For the good of the film, it ends on a much higher note. Stein deserves an Oscar for this bit. Panspermia rears its Hydra heads at just the right moment. Dawkins and Stein meet in a battle worthy of King Kong vs. Godzilla! The contemporary world's most famous atheist insists he doesn't believe that any concept of a god or goddess could have any merit. Stein plays his victim, the passionate disbeliever, like a musical instrument. Somehow he gets the great man to admit the possibility of life being seeded on Earth from space. And then comes the kicker. There could be super intelligent aliens involved somewhere along the line.
Yes, Ben Stein gets that admission from Richard Dawkins. Game over! What, something to study? Intelligent whatsit? Life engineered somehow? Richard Dawkins is married to Lala Ward, the second Lady Romana on the greatest science fiction TV series, Doctor Who. You'd think he would have remembered some of the god-like super aliens that Lala Ward had over for dinner and avoided Stein's trap.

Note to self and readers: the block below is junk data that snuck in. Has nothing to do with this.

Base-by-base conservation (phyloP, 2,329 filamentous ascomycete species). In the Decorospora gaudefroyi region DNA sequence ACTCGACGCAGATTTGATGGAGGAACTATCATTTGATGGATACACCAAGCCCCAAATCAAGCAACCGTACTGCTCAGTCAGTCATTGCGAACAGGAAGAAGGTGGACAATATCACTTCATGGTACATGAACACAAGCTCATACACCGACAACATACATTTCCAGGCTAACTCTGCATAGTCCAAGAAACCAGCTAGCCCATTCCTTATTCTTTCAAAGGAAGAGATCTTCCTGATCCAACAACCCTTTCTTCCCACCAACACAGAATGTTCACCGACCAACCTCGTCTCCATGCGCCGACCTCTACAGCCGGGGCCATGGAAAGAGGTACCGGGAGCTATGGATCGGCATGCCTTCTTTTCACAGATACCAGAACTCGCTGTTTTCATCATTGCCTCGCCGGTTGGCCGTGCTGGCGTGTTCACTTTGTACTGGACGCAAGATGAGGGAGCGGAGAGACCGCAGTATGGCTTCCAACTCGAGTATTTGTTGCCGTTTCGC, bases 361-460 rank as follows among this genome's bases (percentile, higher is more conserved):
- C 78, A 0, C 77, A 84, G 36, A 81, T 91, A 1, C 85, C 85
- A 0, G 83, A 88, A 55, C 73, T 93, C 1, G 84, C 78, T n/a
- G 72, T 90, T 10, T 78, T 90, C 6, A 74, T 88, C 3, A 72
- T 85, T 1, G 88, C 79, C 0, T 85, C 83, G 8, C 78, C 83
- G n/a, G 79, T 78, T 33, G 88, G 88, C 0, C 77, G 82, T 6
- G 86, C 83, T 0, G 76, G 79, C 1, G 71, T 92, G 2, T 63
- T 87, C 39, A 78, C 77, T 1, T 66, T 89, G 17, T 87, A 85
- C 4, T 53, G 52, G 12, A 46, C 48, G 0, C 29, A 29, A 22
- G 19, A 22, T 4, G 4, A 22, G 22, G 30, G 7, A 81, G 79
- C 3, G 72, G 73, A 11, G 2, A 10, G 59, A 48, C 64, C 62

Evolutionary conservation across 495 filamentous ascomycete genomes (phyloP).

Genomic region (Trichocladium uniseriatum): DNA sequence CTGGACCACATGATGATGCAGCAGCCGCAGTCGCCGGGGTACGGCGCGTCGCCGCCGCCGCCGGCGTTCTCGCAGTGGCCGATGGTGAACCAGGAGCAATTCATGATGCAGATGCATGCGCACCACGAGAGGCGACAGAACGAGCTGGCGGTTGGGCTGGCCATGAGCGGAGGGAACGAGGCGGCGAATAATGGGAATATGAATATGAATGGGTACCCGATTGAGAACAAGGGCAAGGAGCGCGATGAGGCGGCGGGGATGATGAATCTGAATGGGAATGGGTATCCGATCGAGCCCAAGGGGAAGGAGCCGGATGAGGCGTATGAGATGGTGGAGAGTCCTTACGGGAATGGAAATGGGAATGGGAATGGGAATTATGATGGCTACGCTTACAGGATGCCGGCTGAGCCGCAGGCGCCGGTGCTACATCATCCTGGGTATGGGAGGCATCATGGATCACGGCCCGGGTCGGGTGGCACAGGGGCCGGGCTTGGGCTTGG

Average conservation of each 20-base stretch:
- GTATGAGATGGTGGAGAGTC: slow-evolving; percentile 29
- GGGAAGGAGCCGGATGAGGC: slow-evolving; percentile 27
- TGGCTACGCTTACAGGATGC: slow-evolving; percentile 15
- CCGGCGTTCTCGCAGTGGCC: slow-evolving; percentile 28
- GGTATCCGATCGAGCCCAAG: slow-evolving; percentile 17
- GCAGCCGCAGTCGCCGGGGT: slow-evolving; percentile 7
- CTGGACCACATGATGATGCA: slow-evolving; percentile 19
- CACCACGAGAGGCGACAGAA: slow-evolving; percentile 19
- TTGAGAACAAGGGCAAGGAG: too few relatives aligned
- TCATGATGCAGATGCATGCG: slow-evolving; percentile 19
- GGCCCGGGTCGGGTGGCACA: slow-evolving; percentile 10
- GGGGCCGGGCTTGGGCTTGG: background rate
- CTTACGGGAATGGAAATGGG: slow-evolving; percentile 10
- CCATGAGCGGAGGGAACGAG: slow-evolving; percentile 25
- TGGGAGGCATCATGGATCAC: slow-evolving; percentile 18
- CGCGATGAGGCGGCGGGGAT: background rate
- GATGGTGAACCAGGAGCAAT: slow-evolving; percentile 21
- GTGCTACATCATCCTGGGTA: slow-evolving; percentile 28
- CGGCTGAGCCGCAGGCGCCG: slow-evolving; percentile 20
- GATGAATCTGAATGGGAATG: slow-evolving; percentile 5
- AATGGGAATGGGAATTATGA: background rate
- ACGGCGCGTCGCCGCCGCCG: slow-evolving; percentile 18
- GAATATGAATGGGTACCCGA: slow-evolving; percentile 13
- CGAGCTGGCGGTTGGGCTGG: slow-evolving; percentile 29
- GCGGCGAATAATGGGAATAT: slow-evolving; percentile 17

Earlier in the film, and in the trailer for the film, the seed was planted. Evolution is not about the origin of life. It's about the origin of species. There is no convincing science about the origin of life because we still don't know. Evolution is not a theory. It's an established fact. But the origin of life is still theory!!! Take your amino acid mud bath and invite Dr. Frankenstein over with his electrical equipment. Or imagine some incomprehensible something speaking a Word. Or imagine eternal life and the eternal return if you prefer. So far, science doesn't have the answer. The atheists insist on what the answer must be but science is silent on the subject. We could find life forms on a thousand worlds and still not know how it all began.
If Dr. Frankenstein discovers the ultimate question we can hope he shares the answer before the villagers get to him with fire and pitchfork. And we can be sure of one thing. After seeing Expelled, we know that the lynch mob is as likely to storm out of the university classrooms as the village tavern or church.